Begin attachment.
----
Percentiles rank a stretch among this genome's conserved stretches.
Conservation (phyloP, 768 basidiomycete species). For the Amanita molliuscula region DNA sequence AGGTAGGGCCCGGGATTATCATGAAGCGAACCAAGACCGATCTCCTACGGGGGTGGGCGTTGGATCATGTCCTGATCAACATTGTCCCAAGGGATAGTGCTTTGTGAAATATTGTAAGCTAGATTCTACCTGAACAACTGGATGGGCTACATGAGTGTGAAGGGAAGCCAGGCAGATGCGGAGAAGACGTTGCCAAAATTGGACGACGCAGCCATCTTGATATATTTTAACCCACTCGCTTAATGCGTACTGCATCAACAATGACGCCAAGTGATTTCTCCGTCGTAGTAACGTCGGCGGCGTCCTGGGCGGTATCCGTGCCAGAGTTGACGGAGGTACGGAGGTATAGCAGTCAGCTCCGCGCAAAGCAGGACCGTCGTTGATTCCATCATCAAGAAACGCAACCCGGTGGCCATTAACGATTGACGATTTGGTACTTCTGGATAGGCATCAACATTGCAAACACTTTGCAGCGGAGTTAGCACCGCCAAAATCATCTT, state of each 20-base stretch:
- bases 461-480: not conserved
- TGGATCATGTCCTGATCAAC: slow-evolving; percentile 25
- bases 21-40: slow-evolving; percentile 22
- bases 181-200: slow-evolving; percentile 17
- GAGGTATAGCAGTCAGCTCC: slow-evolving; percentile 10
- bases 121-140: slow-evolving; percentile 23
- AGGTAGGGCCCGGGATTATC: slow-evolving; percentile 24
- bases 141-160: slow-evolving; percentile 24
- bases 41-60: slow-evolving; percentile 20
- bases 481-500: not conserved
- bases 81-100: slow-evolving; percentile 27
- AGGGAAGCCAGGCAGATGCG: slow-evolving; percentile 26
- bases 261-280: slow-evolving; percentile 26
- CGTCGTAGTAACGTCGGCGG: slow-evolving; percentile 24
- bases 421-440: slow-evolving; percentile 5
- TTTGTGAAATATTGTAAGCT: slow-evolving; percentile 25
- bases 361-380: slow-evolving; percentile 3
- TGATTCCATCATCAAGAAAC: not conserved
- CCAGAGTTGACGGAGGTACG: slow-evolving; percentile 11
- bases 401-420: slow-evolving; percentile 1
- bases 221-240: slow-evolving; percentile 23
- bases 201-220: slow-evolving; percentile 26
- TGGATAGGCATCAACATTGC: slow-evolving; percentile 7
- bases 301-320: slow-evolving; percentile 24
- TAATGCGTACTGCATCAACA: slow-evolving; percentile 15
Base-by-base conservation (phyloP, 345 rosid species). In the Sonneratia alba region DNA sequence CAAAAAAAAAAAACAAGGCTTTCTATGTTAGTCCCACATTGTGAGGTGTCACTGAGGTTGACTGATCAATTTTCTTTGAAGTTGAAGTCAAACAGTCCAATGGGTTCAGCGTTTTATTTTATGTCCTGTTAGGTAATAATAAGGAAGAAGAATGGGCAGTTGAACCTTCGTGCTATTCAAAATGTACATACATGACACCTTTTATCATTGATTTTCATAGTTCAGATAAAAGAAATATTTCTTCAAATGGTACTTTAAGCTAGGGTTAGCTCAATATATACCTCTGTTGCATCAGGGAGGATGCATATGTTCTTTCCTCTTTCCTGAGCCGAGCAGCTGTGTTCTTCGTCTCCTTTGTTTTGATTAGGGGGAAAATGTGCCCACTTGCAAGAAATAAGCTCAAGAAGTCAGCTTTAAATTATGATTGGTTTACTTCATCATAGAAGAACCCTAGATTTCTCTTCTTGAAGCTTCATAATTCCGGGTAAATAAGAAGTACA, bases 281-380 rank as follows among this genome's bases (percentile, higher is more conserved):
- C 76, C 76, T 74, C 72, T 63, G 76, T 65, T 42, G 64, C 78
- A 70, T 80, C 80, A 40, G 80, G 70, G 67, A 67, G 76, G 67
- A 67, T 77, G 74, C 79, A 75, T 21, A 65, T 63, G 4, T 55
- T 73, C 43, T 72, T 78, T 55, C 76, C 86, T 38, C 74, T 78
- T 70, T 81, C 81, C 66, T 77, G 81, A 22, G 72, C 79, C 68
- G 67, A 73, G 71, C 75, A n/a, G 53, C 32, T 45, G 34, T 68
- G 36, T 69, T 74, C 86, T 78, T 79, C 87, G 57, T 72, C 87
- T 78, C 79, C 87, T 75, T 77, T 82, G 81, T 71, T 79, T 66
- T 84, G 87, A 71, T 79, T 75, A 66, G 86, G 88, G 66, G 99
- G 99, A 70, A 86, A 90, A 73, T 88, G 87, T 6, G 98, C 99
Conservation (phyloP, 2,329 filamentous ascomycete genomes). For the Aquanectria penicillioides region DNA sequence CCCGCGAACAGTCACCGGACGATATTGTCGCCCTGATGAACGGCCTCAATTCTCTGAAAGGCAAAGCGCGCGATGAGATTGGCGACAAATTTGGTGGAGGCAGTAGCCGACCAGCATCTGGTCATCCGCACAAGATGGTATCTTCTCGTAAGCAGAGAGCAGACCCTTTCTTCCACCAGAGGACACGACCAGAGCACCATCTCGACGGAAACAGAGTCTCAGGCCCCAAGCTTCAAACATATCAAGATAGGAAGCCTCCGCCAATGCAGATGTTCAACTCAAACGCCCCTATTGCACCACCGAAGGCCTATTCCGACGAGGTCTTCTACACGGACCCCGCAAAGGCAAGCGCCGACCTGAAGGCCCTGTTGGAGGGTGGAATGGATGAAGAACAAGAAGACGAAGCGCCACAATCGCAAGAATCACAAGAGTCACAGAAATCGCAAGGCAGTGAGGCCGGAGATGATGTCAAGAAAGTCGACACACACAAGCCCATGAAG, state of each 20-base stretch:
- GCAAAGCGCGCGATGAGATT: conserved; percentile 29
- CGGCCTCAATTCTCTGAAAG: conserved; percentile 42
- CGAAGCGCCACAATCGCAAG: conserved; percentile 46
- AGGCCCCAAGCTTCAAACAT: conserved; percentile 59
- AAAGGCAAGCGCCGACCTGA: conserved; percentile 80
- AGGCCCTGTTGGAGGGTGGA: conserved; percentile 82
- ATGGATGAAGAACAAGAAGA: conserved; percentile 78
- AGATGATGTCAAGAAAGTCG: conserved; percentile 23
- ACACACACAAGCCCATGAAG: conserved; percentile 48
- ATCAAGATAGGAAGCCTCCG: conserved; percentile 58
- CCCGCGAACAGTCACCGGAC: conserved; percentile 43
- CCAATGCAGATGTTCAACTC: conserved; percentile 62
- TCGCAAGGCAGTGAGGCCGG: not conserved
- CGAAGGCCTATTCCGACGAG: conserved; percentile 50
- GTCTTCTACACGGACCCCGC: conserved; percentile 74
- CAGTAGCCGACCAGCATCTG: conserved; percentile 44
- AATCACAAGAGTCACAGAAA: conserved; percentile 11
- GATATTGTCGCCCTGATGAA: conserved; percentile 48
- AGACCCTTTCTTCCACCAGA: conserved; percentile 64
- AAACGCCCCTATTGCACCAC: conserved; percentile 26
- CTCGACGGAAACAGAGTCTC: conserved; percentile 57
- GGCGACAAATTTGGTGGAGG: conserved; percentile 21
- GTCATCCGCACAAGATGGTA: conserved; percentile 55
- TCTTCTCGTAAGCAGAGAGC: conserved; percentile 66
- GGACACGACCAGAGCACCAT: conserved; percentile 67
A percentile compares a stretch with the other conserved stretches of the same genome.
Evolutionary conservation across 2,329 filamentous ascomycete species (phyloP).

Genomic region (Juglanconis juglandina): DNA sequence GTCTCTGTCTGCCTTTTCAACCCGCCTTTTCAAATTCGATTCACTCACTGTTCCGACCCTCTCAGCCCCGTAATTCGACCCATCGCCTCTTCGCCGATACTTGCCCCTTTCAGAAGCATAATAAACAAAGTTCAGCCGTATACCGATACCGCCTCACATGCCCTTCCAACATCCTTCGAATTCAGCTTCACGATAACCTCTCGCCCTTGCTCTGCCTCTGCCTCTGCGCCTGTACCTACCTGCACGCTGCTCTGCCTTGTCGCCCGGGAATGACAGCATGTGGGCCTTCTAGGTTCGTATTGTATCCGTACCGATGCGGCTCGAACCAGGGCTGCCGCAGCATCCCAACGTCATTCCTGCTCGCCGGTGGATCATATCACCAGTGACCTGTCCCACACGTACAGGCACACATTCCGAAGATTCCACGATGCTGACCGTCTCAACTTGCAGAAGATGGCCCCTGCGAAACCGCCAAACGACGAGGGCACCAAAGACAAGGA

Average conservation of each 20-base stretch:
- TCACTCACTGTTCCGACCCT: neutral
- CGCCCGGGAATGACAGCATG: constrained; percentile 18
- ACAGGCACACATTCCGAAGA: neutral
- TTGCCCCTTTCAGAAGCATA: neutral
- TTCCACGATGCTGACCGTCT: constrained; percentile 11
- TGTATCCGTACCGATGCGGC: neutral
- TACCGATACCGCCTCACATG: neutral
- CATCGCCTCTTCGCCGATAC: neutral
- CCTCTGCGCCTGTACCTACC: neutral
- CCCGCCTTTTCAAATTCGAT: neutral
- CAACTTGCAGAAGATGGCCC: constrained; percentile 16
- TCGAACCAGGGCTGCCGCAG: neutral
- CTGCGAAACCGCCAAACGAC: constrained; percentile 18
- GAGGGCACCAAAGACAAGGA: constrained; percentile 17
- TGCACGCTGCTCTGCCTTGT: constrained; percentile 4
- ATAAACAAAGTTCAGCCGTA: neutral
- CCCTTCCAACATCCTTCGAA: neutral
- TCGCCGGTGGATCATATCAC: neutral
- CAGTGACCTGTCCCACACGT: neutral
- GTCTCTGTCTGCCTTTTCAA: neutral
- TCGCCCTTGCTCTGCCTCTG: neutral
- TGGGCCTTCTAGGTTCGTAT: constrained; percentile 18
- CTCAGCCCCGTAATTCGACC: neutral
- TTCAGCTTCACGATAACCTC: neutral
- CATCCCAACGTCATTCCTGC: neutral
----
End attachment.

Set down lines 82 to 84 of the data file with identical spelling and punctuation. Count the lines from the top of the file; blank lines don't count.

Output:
- GAGGGCACCAAAGACAAGGA: constrained; percentile 17
- TGCACGCTGCTCTGCCTTGT: constrained; percentile 4
- ATAAACAAAGTTCAGCCGTA: neutral